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The Book Club

Simon Tay’s Stand Alone

1. The marvels of short stories. Collections of short stories are perfect for individuals who do not have the luxury of large pockets of time; and hence would be able to do some on-the-go reading and enjoy an assortment of literary texts. Such stories need to seek a balance between the narrative and descriptive elements, given the obvious limitations in length and room for character development. General collections prescribe an overarching theme or area of interest, with the respective expositions falling into place with specific focuses expounded in greater detail.

2. Simon Tay’s “Stand Alone” collection. The entire book is a wondrous potpourri of short stories; stories that explore a multitude of themes that concern Singaporeans, from education to family values to class divisions. Even though the book was penned two decades ago, many of the cultural and social references remain vividly relevant and applicable to our current status quo.

3. The “Singaporean Dream”. The traditional route to success has always been defined by a steady progression through the education system, getting a stable and safe career, and eventually starting a family: before achieving the five Cs (Car, Condominium, Credit Card, Country Club, Cash) as a symbol of “making it” in life. Simon Tay constantly challenges such beliefs, and highlights the conflicts youths might have between chasing their dreams and fulfilling the hopes of their parents. As seen in “My Cousin Tim” and “Noel’s Gift”, he also makes the consistent criticism of overt pragmatism and materialism demonstrated by Singaporeans, chasing aimlessly for wealth and gains.

4. “My Cousin Tim. This has to be my favourite story in the entire collection; it perfectly – and succinctly – shows that it is impossible to enjoy the best of both worlds. Simon Tay also presents some perspectives on the effects of having a Western education and exposure. Ek Teng might have had a smoother path in his education, career and life in general; but the risk-taking and adventurous Tim eventually makes it in terms of wealth, albeit at the expense of his family relationships and much time spent exploring and trying his hand in an assortment of endeavours.

5. My favourite quote from Tim. “When you’re young and people ask you what you want to be, they mean do you want to be a doctor, an engineer, a lawyer, a pilot or what. If you say you want to be kinder, more knowledgeable, nicer, they think you’re crazy”.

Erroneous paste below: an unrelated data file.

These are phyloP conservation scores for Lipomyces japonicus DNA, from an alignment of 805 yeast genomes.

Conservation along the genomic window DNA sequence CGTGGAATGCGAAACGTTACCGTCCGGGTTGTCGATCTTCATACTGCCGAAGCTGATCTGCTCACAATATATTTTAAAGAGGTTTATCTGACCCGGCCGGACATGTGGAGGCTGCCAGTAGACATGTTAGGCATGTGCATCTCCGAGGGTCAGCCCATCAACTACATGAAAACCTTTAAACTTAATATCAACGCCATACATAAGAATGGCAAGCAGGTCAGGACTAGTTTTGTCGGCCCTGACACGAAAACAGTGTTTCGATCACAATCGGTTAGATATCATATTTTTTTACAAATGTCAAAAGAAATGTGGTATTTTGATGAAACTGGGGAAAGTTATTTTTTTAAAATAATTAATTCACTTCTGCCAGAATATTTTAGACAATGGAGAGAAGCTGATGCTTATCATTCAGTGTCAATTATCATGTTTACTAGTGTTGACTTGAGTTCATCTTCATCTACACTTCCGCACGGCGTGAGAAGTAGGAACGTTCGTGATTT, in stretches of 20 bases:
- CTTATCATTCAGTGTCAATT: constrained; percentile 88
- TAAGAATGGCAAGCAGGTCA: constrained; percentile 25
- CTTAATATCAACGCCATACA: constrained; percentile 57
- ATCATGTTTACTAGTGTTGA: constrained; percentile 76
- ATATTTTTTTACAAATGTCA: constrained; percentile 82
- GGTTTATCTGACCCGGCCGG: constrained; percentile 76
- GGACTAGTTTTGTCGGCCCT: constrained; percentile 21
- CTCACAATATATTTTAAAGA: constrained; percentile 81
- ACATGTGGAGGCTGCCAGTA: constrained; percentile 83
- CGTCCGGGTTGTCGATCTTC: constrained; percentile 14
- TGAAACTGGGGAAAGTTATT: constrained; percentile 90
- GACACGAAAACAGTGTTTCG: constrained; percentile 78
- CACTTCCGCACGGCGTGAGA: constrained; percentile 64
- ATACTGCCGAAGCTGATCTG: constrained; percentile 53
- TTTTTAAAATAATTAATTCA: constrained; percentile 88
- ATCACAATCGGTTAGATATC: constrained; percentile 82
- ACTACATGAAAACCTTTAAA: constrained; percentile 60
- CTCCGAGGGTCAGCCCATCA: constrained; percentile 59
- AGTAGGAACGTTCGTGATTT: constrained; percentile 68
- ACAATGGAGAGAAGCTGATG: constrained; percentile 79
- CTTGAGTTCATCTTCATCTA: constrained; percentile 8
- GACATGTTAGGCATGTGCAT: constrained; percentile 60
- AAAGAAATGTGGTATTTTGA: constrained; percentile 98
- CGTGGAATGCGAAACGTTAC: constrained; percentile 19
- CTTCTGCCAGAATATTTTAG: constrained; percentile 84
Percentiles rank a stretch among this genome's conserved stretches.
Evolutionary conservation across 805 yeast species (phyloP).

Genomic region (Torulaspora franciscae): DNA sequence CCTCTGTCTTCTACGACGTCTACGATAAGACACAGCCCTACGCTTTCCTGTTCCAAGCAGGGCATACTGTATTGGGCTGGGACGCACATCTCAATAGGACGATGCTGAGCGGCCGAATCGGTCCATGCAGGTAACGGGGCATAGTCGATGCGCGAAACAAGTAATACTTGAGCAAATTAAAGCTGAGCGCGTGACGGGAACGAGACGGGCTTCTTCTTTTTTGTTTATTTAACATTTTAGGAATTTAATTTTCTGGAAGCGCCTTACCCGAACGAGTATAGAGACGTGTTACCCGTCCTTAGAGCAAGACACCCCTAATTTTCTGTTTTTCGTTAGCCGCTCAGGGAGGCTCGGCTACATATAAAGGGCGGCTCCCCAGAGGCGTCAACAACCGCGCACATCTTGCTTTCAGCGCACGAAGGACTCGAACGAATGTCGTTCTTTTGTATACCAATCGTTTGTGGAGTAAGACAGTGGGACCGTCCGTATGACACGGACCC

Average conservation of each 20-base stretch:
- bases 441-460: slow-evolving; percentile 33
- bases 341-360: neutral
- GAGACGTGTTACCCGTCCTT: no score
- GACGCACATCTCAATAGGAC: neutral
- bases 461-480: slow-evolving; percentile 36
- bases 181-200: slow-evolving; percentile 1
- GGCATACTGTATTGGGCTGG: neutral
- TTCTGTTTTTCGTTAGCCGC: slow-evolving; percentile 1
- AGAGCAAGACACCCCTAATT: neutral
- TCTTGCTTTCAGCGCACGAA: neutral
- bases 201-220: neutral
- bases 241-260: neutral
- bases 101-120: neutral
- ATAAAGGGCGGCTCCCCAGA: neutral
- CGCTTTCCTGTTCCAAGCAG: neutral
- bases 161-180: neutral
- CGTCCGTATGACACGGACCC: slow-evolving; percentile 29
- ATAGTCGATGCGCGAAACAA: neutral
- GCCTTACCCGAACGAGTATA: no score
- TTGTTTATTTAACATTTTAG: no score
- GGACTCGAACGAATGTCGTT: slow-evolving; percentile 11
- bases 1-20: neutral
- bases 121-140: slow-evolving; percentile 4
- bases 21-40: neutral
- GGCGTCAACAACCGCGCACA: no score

6. Is our education system overly rigid? Simon Tay seems to make the assertion that our rigid education system makes our students negatively risk-adverse, and probably stifling. He draws comparisons with individuals who have gone overseas in Western institutions to study (“My Cousin Tim”), and scorns graduates who think the world of themselves, who are inadvertently sucked into a vortex of material pursuits and senseless competition (“Drive”). Education levels are closely associated with wealth and class divisions throughout the Singapore society.

7. The pressure from parents and the family. Given the traditional Confucian beliefs on the importance of the family, as aforementioned, there are instances when youths find themselves sandwiched between their own ambitions and their family’s expectations.

8. The Singaporean cultural references. “A History Of Tea”, “Iris’s Rice Bowl” and “Stand Alone” make fantastic references to a multitude of Asian and Singaporean traditions. Their subtle inclusions make the plots and characters more accessible and much easier to relate to; sometimes drawing smiles and laughter whilst reading.

9. Infidelity. A variety of Simon Tay’s characters deal with the issue of infidelity (“Catherine” and “Noel’s Gift”). The stories within the collection provide an excellent distinction against a background of plots that emphasise how the family has significant influences on the individual’s decisions and actions. Perhaps with greater liberty given the trend of modernisation, temptations – in this case, lust – the characters find it more convenient to engage in such commitments outside of their homes.

10. The intense personal touch. Many of the stories have an additional dimension of the personal touch. Simon Tay had taken great effort in making the characters more approachable and the plots close to our hearts; which makes it feel as if we had experienced one of these episodes before in our lives. The overall reading experience was very enjoyable, at least from a Singaporean’s point of view.

About guanyinmiao

A man of knowledge lives by acting, not by thinking about acting. Carlos Castaneda.

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